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A King's Dream Deferred


When you reflect before sleep, the ideas can create scenes in your dreams. Dreams possess the potential to transform communities, countries, and continents. Unfortunately, some people with the courage to contemplate with their minds and respond through their bodies die premature deaths.

Fear of death is not a valid excuse to stop dreaming and taking bold actions.

Every January, my school teachers talked about Dr. Martin Luther King, Jr. His legacy and the holiday commemorating his birthday on the 15th inspired a preview of February’s Black History Month lesson plans. For many years my classmates and I admired the almost mythical advocate for nonviolent resistance.

Martin Luther King, Jr. led protests throughout the height of the civil rights movement. Selma, New York, Chicago, Birmingham, Albany, and Washington D.C. are among the ports where his caravan stopped to challenge injustices. Because of his efforts, he earned the Nobel Peace Prize in 1964 at age 35.

King had a dream of equality, but the nightmare of reality killed him.

American racism stirred his melting pot of racial harmony, and individual hatred supported through systemic policies consumed him. When James Earl Ray or one of the potential conspirators assassinated him on April 4, 1968, a bullet put King to sleep forever, but it didn’t kill his dream and fight for justice.

King's passive punches and pushes continue in every nonviolent protest after his death.

For years, I championed the contributions of Martin Luther King, Jr. His academic and social justice accomplishments provided a counter-narrative to dominant negative depictions of Black men. When I saw footage of him in a church pulpit, his passionate sermons reminded me of my dad.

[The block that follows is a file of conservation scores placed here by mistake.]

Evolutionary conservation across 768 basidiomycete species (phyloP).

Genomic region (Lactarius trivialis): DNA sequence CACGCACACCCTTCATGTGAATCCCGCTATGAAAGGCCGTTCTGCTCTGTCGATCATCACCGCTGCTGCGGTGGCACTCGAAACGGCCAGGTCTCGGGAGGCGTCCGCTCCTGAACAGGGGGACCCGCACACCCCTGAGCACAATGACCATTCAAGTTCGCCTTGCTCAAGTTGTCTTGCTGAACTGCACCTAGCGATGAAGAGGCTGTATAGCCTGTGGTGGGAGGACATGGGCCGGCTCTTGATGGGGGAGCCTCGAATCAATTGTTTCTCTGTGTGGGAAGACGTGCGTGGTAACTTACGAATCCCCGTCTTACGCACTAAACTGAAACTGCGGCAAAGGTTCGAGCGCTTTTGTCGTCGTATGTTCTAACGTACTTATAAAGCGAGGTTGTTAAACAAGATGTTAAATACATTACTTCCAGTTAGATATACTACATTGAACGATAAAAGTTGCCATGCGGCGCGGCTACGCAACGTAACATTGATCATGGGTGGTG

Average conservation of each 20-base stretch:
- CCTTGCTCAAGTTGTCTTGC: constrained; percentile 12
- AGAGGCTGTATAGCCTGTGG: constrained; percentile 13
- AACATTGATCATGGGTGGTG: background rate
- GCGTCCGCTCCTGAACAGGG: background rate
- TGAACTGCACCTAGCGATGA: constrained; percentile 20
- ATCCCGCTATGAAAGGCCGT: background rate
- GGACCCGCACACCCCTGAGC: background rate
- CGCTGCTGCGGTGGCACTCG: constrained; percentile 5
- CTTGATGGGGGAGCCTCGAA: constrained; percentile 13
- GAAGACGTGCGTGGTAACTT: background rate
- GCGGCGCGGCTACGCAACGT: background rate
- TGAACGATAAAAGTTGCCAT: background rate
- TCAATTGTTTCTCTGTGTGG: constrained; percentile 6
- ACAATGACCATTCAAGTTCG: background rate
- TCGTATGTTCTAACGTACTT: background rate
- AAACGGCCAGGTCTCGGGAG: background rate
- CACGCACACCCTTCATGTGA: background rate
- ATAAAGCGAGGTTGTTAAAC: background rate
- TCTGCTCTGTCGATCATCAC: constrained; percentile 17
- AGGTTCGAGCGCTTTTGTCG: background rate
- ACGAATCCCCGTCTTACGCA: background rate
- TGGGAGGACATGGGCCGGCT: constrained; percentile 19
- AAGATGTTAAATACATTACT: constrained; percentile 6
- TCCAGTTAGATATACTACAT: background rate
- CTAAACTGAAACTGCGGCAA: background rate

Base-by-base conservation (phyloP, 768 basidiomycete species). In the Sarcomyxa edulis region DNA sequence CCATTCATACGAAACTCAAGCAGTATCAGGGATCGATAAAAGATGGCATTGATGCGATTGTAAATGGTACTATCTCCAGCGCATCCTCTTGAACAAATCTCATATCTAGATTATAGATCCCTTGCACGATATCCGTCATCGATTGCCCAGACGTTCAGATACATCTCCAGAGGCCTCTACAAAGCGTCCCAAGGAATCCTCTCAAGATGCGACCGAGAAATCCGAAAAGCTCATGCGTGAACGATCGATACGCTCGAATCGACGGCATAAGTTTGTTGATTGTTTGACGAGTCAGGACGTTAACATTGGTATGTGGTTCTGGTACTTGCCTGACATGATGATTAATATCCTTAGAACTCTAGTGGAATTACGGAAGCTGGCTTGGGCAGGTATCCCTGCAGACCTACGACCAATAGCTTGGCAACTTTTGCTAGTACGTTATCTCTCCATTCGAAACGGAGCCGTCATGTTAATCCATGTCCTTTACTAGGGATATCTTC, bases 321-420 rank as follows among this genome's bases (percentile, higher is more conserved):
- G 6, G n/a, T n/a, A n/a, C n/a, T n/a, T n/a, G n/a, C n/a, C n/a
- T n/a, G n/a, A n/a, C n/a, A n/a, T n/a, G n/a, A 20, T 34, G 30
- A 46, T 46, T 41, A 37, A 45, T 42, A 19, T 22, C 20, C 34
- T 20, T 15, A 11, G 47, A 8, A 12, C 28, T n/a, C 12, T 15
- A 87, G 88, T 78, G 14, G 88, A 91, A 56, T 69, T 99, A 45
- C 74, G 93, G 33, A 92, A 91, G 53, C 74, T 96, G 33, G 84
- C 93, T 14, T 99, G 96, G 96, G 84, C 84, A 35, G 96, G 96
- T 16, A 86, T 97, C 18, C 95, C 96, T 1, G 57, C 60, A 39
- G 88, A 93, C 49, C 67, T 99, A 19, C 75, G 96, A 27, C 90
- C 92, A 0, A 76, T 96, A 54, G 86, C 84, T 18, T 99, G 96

As an African-American studies undergraduate major at the University of Illinois at Chicago, I dove deeper into King’s history. I learned more about the private and public parts of his life that did not fit into the neat 50-minute classes of my K-12 schools.

In King's speeches, he often talked about racism as a moral issue. Through the lens of Christianity, he viewed individual and structural discrimination practices as a sin. They violated Christ's teachings of love. While he emphasized the importance of morality in public spaces, I learned King also had extramarital affairs behind hotel doors in the cities of successful marches.

King’s acts of adultery never made it to the stages of my classrooms. Instead, we often discussed his direct, nonviolent performances and the highlights of his family life.

In Michael Eric Dyson’s book, I May Not Get There with You: The True Martin Luther King Jr., he analyzes the perceptions of King as a healer and troublemaker. The healer persona surfaced in his sermons and pledges to nonviolent protest. However, by quoting his speeches and dissecting documents of his participation in marches and sit-ins, Dyson illustrates the troublemaking associated with Martin Luther King, Jr.

King declared, " There will be neither rest nor tranquility in America until the Negro is granted his citizenship rights. The whirlwinds of the revolt will continue to shake the foundations of our nation until the bright day of justice emerges." In these words, you can hear King’s frustration and patriotic commitment to improving the United States.